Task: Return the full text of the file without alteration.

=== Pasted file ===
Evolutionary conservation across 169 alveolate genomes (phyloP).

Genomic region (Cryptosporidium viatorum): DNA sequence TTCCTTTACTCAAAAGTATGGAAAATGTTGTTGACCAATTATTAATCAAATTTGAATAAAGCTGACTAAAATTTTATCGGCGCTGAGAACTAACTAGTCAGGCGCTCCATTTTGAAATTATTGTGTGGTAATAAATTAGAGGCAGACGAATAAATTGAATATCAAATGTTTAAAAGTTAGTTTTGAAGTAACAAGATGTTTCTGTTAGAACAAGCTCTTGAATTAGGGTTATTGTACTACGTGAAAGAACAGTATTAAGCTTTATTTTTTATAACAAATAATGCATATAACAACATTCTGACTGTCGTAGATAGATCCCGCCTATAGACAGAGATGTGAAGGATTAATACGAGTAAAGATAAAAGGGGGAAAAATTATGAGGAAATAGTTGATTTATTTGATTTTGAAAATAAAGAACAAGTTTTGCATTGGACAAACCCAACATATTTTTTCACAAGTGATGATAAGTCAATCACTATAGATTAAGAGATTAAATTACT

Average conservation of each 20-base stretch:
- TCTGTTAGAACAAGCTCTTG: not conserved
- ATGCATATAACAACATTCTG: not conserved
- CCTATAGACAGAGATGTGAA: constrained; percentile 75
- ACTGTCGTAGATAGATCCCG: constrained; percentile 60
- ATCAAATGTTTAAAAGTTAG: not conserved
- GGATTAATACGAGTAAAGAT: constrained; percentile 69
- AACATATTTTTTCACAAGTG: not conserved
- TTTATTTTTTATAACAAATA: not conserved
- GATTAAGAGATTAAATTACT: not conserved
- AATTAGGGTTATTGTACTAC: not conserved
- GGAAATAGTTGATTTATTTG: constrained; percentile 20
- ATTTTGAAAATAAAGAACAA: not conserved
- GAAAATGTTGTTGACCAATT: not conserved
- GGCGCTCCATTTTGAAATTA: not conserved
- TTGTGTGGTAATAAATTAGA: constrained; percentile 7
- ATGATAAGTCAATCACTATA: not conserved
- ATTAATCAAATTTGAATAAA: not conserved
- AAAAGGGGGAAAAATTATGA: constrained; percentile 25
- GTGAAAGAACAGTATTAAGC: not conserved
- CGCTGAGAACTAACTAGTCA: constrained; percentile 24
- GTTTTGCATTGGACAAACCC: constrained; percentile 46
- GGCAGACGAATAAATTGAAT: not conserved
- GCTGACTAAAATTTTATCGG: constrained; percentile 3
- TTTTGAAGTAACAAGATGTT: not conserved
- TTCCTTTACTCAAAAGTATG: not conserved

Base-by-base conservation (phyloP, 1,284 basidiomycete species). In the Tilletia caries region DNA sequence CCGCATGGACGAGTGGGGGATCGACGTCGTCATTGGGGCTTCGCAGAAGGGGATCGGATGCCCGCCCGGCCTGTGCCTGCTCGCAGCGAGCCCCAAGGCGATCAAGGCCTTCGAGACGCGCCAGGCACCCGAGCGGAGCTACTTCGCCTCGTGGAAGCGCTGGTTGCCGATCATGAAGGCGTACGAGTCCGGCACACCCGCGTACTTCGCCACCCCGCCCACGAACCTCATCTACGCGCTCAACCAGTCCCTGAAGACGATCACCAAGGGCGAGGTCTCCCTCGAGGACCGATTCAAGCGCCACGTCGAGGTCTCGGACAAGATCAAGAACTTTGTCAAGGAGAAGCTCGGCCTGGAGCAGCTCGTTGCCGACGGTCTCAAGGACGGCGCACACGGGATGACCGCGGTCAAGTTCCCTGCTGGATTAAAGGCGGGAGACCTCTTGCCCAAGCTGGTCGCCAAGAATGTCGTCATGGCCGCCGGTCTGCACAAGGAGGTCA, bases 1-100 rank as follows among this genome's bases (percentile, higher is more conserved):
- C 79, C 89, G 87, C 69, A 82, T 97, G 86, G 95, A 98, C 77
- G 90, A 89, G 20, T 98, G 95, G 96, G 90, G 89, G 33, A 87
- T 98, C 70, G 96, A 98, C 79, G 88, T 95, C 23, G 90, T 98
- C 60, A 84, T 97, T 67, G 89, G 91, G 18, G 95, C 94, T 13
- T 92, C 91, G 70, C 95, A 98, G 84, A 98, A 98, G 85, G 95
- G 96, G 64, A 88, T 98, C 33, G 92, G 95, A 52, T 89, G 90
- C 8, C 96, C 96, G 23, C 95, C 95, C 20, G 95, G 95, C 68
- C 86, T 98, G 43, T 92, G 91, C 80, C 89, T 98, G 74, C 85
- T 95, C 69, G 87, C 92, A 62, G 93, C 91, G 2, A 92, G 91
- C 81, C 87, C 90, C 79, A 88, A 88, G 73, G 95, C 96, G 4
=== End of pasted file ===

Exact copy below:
Evolutionary conservation across 169 alveolate genomes (phyloP).

Genomic region (Cryptosporidium viatorum): DNA sequence TTCCTTTACTCAAAAGTATGGAAAATGTTGTTGACCAATTATTAATCAAATTTGAATAAAGCTGACTAAAATTTTATCGGCGCTGAGAACTAACTAGTCAGGCGCTCCATTTTGAAATTATTGTGTGGTAATAAATTAGAGGCAGACGAATAAATTGAATATCAAATGTTTAAAAGTTAGTTTTGAAGTAACAAGATGTTTCTGTTAGAACAAGCTCTTGAATTAGGGTTATTGTACTACGTGAAAGAACAGTATTAAGCTTTATTTTTTATAACAAATAATGCATATAACAACATTCTGACTGTCGTAGATAGATCCCGCCTATAGACAGAGATGTGAAGGATTAATACGAGTAAAGATAAAAGGGGGAAAAATTATGAGGAAATAGTTGATTTATTTGATTTTGAAAATAAAGAACAAGTTTTGCATTGGACAAACCCAACATATTTTTTCACAAGTGATGATAAGTCAATCACTATAGATTAAGAGATTAAATTACT

Average conservation of each 20-base stretch:
- TCTGTTAGAACAAGCTCTTG: not conserved
- ATGCATATAACAACATTCTG: not conserved
- CCTATAGACAGAGATGTGAA: constrained; percentile 75
- ACTGTCGTAGATAGATCCCG: constrained; percentile 60
- ATCAAATGTTTAAAAGTTAG: not conserved
- GGATTAATACGAGTAAAGAT: constrained; percentile 69
- AACATATTTTTTCACAAGTG: not conserved
- TTTATTTTTTATAACAAATA: not conserved
- GATTAAGAGATTAAATTACT: not conserved
- AATTAGGGTTATTGTACTAC: not conserved
- GGAAATAGTTGATTTATTTG: constrained; percentile 20
- ATTTTGAAAATAAAGAACAA: not conserved
- GAAAATGTTGTTGACCAATT: not conserved
- GGCGCTCCATTTTGAAATTA: not conserved
- TTGTGTGGTAATAAATTAGA: constrained; percentile 7
- ATGATAAGTCAATCACTATA: not conserved
- ATTAATCAAATTTGAATAAA: not conserved
- AAAAGGGGGAAAAATTATGA: constrained; percentile 25
- GTGAAAGAACAGTATTAAGC: not conserved
- CGCTGAGAACTAACTAGTCA: constrained; percentile 24
- GTTTTGCATTGGACAAACCC: constrained; percentile 46
- GGCAGACGAATAAATTGAAT: not conserved
- GCTGACTAAAATTTTATCGG: constrained; percentile 3
- TTTTGAAGTAACAAGATGTT: not conserved
- TTCCTTTACTCAAAAGTATG: not conserved

Base-by-base conservation (phyloP, 1,284 basidiomycete species). In the Tilletia caries region DNA sequence CCGCATGGACGAGTGGGGGATCGACGTCGTCATTGGGGCTTCGCAGAAGGGGATCGGATGCCCGCCCGGCCTGTGCCTGCTCGCAGCGAGCCCCAAGGCGATCAAGGCCTTCGAGACGCGCCAGGCACCCGAGCGGAGCTACTTCGCCTCGTGGAAGCGCTGGTTGCCGATCATGAAGGCGTACGAGTCCGGCACACCCGCGTACTTCGCCACCCCGCCCACGAACCTCATCTACGCGCTCAACCAGTCCCTGAAGACGATCACCAAGGGCGAGGTCTCCCTCGAGGACCGATTCAAGCGCCACGTCGAGGTCTCGGACAAGATCAAGAACTTTGTCAAGGAGAAGCTCGGCCTGGAGCAGCTCGTTGCCGACGGTCTCAAGGACGGCGCACACGGGATGACCGCGGTCAAGTTCCCTGCTGGATTAAAGGCGGGAGACCTCTTGCCCAAGCTGGTCGCCAAGAATGTCGTCATGGCCGCCGGTCTGCACAAGGAGGTCA, bases 1-100 rank as follows among this genome's bases (percentile, higher is more conserved):
- C 79, C 89, G 87, C 69, A 82, T 97, G 86, G 95, A 98, C 77
- G 90, A 89, G 20, T 98, G 95, G 96, G 90, G 89, G 33, A 87
- T 98, C 70, G 96, A 98, C 79, G 88, T 95, C 23, G 90, T 98
- C 60, A 84, T 97, T 67, G 89, G 91, G 18, G 95, C 94, T 13
- T 92, C 91, G 70, C 95, A 98, G 84, A 98, A 98, G 85, G 95
- G 96, G 64, A 88, T 98, C 33, G 92, G 95, A 52, T 89, G 90
- C 8, C 96, C 96, G 23, C 95, C 95, C 20, G 95, G 95, C 68
- C 86, T 98, G 43, T 92, G 91, C 80, C 89, T 98, G 74, C 85
- T 95, C 69, G 87, C 92, A 62, G 93, C 91, G 2, A 92, G 91
- C 81, C 87, C 90, C 79, A 88, A 88, G 73, G 95, C 96, G 4